By M.J. Ellington
Despite close votes in numerous races including the governor's primary June 1, Alabama Republican Party officials say they have no plans for a crossover voting ban.
But state Republican Party Chairman Mike Hubbard, R-Auburn, has a word of caution for any Democrat who might try to influence the Republicans runoff.
"If we see evidence that a Democrat leader is trying to have a coordinated effort to affect our primary, we will let our voters know," Hubbard said. "Democrats need to play in their primary, and we need to play in ours."
Hubbert stopped short of saying his comments were directed to Alabama Education Association Executive Secretary Paul Hubbert. But the Republican state chairman added, "He is vice chairman of the state Democrat party."
Front-runner and former two-year college chancellor Bradley Byrne was more blunt. He said Hubbert is trying to influence the vote.
AEA reportedly funded ads in the primary criticizing Byrne. After he led the primary, the group made phone calls to its members to remind them that the Republican runoff is open to all voters -- even those who participated in the Democratic primary. AEA, however, did not say in the calls who Democrats should support in the runoff.
Hubbert said his organization made the calls because 35 percent of its members are Republicans and 15 percent to 20 percent are
"To me, that's just encouraging good citizenship," he said. "I would hope everybody votes."
Byrne sees a sinister side.
"Democrats are trying to hijack the runoff, and their purpose is to defeat me," he said.
Before the primary, Byrne accused Hubbert of funding political action committee contributions toward an anti-Byrne ad campaign.
Hubbard said his party will publicize attempts to influence the outcome of the runoff and at some point in the future could push for party registration for Alabama voters, but not now.
"You really can't have a closed primary until we have party registration," Hubbard said.
Alabama, like most other Southern states, does not require voters to officially declare their loyalty to a political party. The practice is uncommon in most other areas of the country, however.
In crossover voting, voters loyal to one party sometimes vote in another party's primary or runoff to influence the outcome in hopes of increasing the chances of their party's candidate during the general election.
When the Republican gubernatorial contest ended with the top three candidates finishing within 2 percentage points, rumors about a possible crossover ban for the July 13 runoff surfaced again. Hubbard said Tuesday the issue isn't practical under state law and the party will not push the idea.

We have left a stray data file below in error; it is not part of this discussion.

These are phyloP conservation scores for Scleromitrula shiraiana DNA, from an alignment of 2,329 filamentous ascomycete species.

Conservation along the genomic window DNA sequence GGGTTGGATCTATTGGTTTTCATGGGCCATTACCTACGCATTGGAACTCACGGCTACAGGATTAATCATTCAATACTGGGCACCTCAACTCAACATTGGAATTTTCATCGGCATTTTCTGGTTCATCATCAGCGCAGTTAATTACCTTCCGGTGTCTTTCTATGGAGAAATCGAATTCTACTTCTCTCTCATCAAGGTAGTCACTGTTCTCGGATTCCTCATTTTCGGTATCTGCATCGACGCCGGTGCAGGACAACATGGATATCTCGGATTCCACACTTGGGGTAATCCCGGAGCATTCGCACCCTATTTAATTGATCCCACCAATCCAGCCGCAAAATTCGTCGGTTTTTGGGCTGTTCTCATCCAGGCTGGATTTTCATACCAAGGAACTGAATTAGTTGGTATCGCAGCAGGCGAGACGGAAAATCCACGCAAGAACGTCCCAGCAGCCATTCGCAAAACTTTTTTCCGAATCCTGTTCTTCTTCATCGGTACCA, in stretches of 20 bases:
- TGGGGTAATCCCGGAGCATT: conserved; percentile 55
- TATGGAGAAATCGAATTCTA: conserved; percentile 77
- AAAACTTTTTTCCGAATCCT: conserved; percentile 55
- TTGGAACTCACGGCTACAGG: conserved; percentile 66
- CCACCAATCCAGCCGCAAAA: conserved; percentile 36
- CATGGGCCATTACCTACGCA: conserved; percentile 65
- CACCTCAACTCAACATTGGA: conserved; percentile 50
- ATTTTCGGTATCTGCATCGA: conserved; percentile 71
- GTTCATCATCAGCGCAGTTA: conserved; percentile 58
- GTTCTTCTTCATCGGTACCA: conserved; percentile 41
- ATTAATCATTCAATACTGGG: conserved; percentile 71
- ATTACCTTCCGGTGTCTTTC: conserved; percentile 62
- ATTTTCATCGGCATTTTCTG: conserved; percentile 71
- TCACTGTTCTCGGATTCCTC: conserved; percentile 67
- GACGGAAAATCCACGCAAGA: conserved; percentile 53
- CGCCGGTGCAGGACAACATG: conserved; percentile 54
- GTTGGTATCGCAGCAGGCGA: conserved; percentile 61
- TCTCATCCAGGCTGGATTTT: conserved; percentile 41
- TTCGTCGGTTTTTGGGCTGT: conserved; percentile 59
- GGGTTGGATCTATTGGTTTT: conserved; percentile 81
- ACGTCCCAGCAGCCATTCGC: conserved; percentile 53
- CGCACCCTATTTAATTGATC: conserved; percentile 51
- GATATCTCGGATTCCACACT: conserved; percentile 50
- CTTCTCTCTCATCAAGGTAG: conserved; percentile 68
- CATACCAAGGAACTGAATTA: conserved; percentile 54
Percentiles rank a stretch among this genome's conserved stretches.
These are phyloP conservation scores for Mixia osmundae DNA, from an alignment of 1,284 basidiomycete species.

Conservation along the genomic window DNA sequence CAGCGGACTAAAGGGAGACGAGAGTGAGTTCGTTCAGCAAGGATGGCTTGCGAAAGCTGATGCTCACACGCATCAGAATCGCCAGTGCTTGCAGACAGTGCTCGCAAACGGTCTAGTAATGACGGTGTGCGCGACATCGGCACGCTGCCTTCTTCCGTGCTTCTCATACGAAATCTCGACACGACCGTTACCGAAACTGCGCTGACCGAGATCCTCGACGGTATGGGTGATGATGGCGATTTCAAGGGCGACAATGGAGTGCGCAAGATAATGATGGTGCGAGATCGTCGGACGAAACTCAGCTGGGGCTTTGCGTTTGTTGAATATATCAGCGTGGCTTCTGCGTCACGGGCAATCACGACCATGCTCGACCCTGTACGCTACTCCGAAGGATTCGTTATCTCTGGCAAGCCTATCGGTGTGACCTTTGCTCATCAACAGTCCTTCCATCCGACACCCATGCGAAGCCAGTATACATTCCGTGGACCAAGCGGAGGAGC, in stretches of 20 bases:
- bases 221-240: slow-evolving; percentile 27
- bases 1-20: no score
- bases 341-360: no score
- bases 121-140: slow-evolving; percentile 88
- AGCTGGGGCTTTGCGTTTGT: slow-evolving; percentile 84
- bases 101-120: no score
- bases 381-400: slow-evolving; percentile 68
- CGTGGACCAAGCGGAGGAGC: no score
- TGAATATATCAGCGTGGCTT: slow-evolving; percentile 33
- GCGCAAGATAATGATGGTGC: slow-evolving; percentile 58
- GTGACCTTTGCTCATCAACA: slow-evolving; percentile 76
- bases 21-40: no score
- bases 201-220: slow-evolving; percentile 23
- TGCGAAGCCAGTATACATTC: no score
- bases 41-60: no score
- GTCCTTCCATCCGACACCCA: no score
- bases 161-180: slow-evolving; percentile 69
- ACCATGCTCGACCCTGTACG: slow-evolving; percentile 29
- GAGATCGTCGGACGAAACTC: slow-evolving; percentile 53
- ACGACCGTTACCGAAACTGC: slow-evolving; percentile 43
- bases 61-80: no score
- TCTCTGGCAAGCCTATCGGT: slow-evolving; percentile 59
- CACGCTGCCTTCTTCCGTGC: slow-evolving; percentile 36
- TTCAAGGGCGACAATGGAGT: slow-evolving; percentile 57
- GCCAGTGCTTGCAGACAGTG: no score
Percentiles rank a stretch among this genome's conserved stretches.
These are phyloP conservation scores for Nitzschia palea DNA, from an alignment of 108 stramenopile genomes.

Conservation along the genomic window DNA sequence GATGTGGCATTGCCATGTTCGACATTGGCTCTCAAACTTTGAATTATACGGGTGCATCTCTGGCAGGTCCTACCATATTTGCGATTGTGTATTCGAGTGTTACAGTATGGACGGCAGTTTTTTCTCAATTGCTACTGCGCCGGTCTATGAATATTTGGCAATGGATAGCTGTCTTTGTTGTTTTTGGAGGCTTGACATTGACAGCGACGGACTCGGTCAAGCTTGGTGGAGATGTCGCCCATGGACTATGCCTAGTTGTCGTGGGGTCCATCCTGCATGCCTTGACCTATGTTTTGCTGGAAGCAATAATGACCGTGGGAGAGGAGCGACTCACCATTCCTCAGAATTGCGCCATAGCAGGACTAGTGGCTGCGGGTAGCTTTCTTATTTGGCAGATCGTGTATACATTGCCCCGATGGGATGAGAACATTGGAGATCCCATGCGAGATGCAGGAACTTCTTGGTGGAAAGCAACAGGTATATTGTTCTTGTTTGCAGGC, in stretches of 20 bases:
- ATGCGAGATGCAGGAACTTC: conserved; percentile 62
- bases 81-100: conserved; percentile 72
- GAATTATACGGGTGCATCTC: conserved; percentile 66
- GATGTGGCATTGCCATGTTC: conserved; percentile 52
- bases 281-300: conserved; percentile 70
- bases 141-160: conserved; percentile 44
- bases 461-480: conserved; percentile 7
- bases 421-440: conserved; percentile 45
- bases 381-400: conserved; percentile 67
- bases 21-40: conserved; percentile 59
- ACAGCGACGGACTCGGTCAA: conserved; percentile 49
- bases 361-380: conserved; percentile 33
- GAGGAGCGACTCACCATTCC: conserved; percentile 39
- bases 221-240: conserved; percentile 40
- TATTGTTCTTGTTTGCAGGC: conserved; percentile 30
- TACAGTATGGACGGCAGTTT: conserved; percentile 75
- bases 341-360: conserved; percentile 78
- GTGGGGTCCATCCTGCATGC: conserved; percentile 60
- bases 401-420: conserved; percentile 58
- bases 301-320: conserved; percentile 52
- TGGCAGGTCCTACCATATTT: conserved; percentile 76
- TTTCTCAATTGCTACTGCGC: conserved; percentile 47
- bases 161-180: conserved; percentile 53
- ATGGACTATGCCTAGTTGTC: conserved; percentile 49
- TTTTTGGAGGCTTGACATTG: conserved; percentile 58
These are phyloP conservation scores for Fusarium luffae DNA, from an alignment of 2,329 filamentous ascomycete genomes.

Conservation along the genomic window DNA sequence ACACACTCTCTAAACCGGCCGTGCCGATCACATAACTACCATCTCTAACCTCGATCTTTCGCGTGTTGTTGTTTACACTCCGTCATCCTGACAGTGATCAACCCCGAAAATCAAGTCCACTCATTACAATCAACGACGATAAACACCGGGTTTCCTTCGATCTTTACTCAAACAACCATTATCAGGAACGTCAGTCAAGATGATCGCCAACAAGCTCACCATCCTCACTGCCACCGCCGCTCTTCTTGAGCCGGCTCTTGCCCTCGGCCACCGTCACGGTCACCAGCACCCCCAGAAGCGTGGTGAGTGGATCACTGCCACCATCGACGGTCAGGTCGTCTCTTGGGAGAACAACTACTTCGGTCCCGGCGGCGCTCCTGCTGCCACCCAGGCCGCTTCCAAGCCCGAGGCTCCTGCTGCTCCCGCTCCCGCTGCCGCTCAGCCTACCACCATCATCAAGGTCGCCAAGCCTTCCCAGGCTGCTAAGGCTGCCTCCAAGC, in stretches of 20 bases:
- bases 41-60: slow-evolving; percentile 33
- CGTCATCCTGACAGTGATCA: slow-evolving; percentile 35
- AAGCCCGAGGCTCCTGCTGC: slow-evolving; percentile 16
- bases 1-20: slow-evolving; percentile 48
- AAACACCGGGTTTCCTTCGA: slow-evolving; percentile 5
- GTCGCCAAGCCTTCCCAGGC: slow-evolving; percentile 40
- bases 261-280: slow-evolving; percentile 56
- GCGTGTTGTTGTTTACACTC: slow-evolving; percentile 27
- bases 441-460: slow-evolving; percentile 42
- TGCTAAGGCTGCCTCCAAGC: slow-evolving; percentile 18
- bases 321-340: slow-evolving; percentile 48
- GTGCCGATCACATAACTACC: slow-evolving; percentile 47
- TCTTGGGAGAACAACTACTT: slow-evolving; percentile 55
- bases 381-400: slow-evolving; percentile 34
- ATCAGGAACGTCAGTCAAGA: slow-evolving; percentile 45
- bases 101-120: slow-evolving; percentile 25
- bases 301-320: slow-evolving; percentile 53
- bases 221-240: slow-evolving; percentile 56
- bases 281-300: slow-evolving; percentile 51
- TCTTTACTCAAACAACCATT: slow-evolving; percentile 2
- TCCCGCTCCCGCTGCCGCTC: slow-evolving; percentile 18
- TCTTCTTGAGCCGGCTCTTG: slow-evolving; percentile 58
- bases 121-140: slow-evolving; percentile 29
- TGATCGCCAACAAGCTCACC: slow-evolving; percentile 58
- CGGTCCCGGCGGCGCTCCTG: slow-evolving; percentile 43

This year, as in most big election years, the issue surfaced during party executive committee talks but nothing came of it, Republican spokesman Philip Bryan said.
Hubbard said in a state without official party registration, the idea is impossible to enforce.
Alabama Democratic Party Executive Director Jim Spearman said it is true that policing crossover voting in Alabama is difficult. The state Democratic Party has a policy against crossover voting, but Spearman said the policy uses an honor system and "there is no way to police it."
Spearman said he knows Democrats who voted in the Republican primary because they wanted to make sure a particular candidate did not get in the runoff. He said he also knows Republicans who do the same thing.
"Basically, we are an open state," he said.
Hubbert said his organization has not decided what role, if any, it will take in the runoff in July between Byrne and Bentley, a legislator and physician who used to be best known as Paul "Bear" Bryant's doctor until he finished in second in the seven-man primary.
No matter what it decides, money won't be a factor. The association recently filed a finance report showing it has $1.9 million to spend on the runoff. That's after spending $3.9 million on the primary.
AEA has accused Byrne of waging a "war against our schools," and Byrne has called AEA a "corrupting influence" that stands for the worst in the teaching profession.
Their feuding goes back to Byrne's service as the two-year college chancellor.
Bentley has had a friendlier relationship, including recently voting to stop a bill that would have legalized charter schools. He also received a $10,000 donation from AEA early in his campaign.
Bryne said AEA would have the best of both worlds with Bentley and Sparks in the general election.
"Dr. Bentley has always been one of the legislators they could count on," he said.
Bentley declined to respond to Byrne's criticism, but earlier in the campaign he said a governor must work with all influential people in Montgomery, including Hubbert, to be successful.
"I will not make this a fight with any one person or any one group," Bentley said. "We all need to work together to make Alabama a better place."
The Associated Press contributed to this report.